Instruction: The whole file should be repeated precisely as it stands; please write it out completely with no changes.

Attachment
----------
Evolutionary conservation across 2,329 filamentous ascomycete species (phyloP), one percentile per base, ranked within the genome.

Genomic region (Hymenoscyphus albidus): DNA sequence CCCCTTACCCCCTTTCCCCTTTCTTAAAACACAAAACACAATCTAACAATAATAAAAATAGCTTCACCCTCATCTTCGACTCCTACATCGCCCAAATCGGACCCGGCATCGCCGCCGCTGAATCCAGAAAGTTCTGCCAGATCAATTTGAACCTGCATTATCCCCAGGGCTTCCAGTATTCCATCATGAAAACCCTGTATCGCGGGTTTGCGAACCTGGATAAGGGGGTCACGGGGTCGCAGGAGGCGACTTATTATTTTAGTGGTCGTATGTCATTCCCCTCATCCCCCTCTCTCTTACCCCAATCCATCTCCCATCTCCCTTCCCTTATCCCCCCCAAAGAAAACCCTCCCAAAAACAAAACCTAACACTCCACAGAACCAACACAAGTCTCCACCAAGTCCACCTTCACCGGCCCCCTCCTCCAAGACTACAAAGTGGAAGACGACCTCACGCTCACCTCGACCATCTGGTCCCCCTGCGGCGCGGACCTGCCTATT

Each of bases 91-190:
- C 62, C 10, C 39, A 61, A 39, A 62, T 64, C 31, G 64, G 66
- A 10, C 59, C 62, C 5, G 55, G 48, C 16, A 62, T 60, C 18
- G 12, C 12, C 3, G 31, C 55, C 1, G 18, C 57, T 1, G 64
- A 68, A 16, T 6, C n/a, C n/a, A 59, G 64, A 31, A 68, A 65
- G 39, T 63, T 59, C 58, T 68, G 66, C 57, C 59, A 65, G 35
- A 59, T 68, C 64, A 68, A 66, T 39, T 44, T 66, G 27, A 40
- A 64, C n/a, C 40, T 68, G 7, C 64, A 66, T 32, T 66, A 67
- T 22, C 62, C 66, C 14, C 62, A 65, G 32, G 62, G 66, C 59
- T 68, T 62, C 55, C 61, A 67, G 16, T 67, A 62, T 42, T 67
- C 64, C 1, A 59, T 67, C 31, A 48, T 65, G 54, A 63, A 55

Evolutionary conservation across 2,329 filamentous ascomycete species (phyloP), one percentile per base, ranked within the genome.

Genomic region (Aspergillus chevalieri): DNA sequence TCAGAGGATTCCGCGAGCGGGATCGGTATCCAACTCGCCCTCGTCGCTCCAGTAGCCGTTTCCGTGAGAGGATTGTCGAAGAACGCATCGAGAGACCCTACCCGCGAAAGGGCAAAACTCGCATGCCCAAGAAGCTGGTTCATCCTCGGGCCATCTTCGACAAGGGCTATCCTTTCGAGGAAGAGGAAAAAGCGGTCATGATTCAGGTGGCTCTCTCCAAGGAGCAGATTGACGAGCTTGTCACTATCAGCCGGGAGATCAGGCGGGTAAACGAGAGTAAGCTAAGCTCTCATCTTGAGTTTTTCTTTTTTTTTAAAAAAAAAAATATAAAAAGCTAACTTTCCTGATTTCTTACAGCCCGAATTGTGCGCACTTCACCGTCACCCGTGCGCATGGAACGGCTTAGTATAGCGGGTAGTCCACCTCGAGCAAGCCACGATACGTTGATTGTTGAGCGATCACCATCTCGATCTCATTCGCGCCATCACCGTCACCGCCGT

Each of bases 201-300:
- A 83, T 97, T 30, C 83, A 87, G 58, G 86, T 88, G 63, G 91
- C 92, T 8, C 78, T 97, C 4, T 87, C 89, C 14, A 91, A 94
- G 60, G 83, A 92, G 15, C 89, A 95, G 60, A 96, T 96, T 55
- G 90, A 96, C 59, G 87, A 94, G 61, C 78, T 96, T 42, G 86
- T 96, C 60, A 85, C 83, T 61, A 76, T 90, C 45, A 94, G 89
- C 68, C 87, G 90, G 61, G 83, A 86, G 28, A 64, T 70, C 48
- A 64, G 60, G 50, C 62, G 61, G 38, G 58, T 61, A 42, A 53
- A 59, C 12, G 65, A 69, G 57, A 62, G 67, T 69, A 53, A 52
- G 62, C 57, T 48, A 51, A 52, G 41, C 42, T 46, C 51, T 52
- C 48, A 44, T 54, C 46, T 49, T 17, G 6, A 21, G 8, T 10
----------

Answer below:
Evolutionary conservation across 2,329 filamentous ascomycete species (phyloP), one percentile per base, ranked within the genome.

Genomic region (Hymenoscyphus albidus): DNA sequence CCCCTTACCCCCTTTCCCCTTTCTTAAAACACAAAACACAATCTAACAATAATAAAAATAGCTTCACCCTCATCTTCGACTCCTACATCGCCCAAATCGGACCCGGCATCGCCGCCGCTGAATCCAGAAAGTTCTGCCAGATCAATTTGAACCTGCATTATCCCCAGGGCTTCCAGTATTCCATCATGAAAACCCTGTATCGCGGGTTTGCGAACCTGGATAAGGGGGTCACGGGGTCGCAGGAGGCGACTTATTATTTTAGTGGTCGTATGTCATTCCCCTCATCCCCCTCTCTCTTACCCCAATCCATCTCCCATCTCCCTTCCCTTATCCCCCCCAAAGAAAACCCTCCCAAAAACAAAACCTAACACTCCACAGAACCAACACAAGTCTCCACCAAGTCCACCTTCACCGGCCCCCTCCTCCAAGACTACAAAGTGGAAGACGACCTCACGCTCACCTCGACCATCTGGTCCCCCTGCGGCGCGGACCTGCCTATT

Each of bases 91-190:
- C 62, C 10, C 39, A 61, A 39, A 62, T 64, C 31, G 64, G 66
- A 10, C 59, C 62, C 5, G 55, G 48, C 16, A 62, T 60, C 18
- G 12, C 12, C 3, G 31, C 55, C 1, G 18, C 57, T 1, G 64
- A 68, A 16, T 6, C n/a, C n/a, A 59, G 64, A 31, A 68, A 65
- G 39, T 63, T 59, C 58, T 68, G 66, C 57, C 59, A 65, G 35
- A 59, T 68, C 64, A 68, A 66, T 39, T 44, T 66, G 27, A 40
- A 64, C n/a, C 40, T 68, G 7, C 64, A 66, T 32, T 66, A 67
- T 22, C 62, C 66, C 14, C 62, A 65, G 32, G 62, G 66, C 59
- T 68, T 62, C 55, C 61, A 67, G 16, T 67, A 62, T 42, T 67
- C 64, C 1, A 59, T 67, C 31, A 48, T 65, G 54, A 63, A 55

Evolutionary conservation across 2,329 filamentous ascomycete species (phyloP), one percentile per base, ranked within the genome.

Genomic region (Aspergillus chevalieri): DNA sequence TCAGAGGATTCCGCGAGCGGGATCGGTATCCAACTCGCCCTCGTCGCTCCAGTAGCCGTTTCCGTGAGAGGATTGTCGAAGAACGCATCGAGAGACCCTACCCGCGAAAGGGCAAAACTCGCATGCCCAAGAAGCTGGTTCATCCTCGGGCCATCTTCGACAAGGGCTATCCTTTCGAGGAAGAGGAAAAAGCGGTCATGATTCAGGTGGCTCTCTCCAAGGAGCAGATTGACGAGCTTGTCACTATCAGCCGGGAGATCAGGCGGGTAAACGAGAGTAAGCTAAGCTCTCATCTTGAGTTTTTCTTTTTTTTTAAAAAAAAAAATATAAAAAGCTAACTTTCCTGATTTCTTACAGCCCGAATTGTGCGCACTTCACCGTCACCCGTGCGCATGGAACGGCTTAGTATAGCGGGTAGTCCACCTCGAGCAAGCCACGATACGTTGATTGTTGAGCGATCACCATCTCGATCTCATTCGCGCCATCACCGTCACCGCCGT

Each of bases 201-300:
- A 83, T 97, T 30, C 83, A 87, G 58, G 86, T 88, G 63, G 91
- C 92, T 8, C 78, T 97, C 4, T 87, C 89, C 14, A 91, A 94
- G 60, G 83, A 92, G 15, C 89, A 95, G 60, A 96, T 96, T 55
- G 90, A 96, C 59, G 87, A 94, G 61, C 78, T 96, T 42, G 86
- T 96, C 60, A 85, C 83, T 61, A 76, T 90, C 45, A 94, G 89
- C 68, C 87, G 90, G 61, G 83, A 86, G 28, A 64, T 70, C 48
- A 64, G 60, G 50, C 62, G 61, G 38, G 58, T 61, A 42, A 53
- A 59, C 12, G 65, A 69, G 57, A 62, G 67, T 69, A 53, A 52
- G 62, C 57, T 48, A 51, A 52, G 41, C 42, T 46, C 51, T 52
- C 48, A 44, T 54, C 46, T 49, T 17, G 6, A 21, G 8, T 10